Alpha Phi Alpha
The Delta Sigma Theta ladies were dancing to "Milkshake" by Kelis. Really funny!
A parade to watch for some Sunday in September - Puerto Rican Day!
She was the only queen with a tiara as big as the queens' tiaras in the Pride Parde.
My friend Alisha was posing as a car model in front of this classic Buick.
The Juneteenth festival is held at Martin Luther King, Jr. Park, one of the Olmsted parks
That's supposed to be a five-acre wading pool.
(more photos if you're really interested )
At Allen West Festival - a hawk rescue group member was showing one of the rescued hawks who can't be released because of a severe wing injury.
For Uncle Dudley
Basra loves strawberries!
Location: Buffalo, NY
06/15/09 11:55 - 70ºF - ID#48982
Where are they now...
Saved by the Bell:
Ferris Bueller's Day Off:
Pretty in Pink:
Location: Buffalo, NY
06/11/09 02:21 - 63ºF - ID#48889
More office chicks
tight crop, same picture
... and randomly ...
Eco-friendly, hand-crank vibrator - definitely read the second review...
Heard on AM radio on my way back to Buffalo tonight
Location: Buffalo, NY
06/08/09 04:49 - ID#48869
That bluegrass party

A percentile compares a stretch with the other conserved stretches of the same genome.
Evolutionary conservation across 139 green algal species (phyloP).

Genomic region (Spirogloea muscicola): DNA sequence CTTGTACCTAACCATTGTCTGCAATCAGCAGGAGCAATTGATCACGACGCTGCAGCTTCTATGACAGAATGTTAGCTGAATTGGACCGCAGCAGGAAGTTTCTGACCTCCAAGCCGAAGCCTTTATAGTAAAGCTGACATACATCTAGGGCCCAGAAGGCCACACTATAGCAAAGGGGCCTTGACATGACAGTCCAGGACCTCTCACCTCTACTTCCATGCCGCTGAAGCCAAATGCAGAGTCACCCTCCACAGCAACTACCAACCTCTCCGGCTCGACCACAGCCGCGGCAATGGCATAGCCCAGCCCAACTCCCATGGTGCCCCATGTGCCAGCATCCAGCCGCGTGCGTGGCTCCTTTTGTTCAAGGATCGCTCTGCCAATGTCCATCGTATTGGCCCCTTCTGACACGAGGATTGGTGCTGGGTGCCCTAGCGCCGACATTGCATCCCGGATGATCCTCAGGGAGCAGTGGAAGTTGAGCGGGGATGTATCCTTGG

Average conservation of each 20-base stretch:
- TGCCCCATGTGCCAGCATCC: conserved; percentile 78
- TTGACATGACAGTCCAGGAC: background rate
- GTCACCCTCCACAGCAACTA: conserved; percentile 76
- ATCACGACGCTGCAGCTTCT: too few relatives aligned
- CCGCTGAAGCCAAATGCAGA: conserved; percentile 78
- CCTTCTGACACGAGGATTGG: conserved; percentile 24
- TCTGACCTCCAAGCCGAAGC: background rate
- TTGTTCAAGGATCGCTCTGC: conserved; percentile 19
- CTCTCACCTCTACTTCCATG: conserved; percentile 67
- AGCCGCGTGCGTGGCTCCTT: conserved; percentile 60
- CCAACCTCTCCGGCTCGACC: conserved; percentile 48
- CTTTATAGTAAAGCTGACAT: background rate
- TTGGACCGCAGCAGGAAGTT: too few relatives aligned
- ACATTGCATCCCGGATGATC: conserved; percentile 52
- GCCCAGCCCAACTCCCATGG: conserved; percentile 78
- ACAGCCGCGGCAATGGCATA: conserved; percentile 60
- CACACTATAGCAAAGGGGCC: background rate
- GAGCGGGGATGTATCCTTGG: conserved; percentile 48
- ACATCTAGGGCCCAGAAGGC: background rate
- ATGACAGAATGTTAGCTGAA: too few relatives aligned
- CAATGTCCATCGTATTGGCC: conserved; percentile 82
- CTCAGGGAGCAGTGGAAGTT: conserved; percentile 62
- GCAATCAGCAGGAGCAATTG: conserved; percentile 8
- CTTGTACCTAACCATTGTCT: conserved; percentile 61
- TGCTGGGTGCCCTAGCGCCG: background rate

(Tioga County-based, internationally known, mandolin player is a top national player)
and some more local folks - Fetish Lane (they were combined with members of another band, calling themselves Woodshed something, but i forget... ah, update: Woodshed Prophets )
Backwoods Experiment (who I don't really like)
Grass Stained Genes (who played in my living room for my 31st birthday party)
and there's jammin' everywhere. I didn't take pix of the whole event, and pretty much no performances except the Sunday afternoon jam in the area we call The Pines, just took shots when the spirit moved me.
The bonfire Saturday night was huge - those are people and trees dwarfed by the fire - and that's after it's died down a lot.
My friend's kid turned 11 at the party.
A's little brother wanted food from our stash because he's a big mooch and didn't bring his own food. We had decided that he couldn't have any unless he paid $1 for each item. He negotiated letting me take pix of him blowing bubbles in trade...I've definitely gotten more than $1 in amusement :-)
My friend Marty is a blacksmith who lives in Ohio. He brings his "portable" forge and tools with him - this is one of his pieces.
Each year, someone flies a small plane over the party and drops a gift for Bucky, the host. (http://www.dcnr.state.pa.us/stateparks/parks/leonardharrison.aspx - there's a little airport near the PA Grand Canyon)
Bucky playing banjo at the "Hardy Hole Cafe" (aka the kitchen)
Cellist Dave Bush playing in the Pines
Sunday afternoon jamming (the cellist is back there playing too, behind the guy with the harp)
The stage area late Sunday night. My friend (father of kid above) is glaring at the other guitarist because he's sick of the same tunes the guy has been playing since the afternoon jam. There was a bassist, the cellist, a drummer, and a couple other folks that he would rather have been jamming with, in more of a rock style.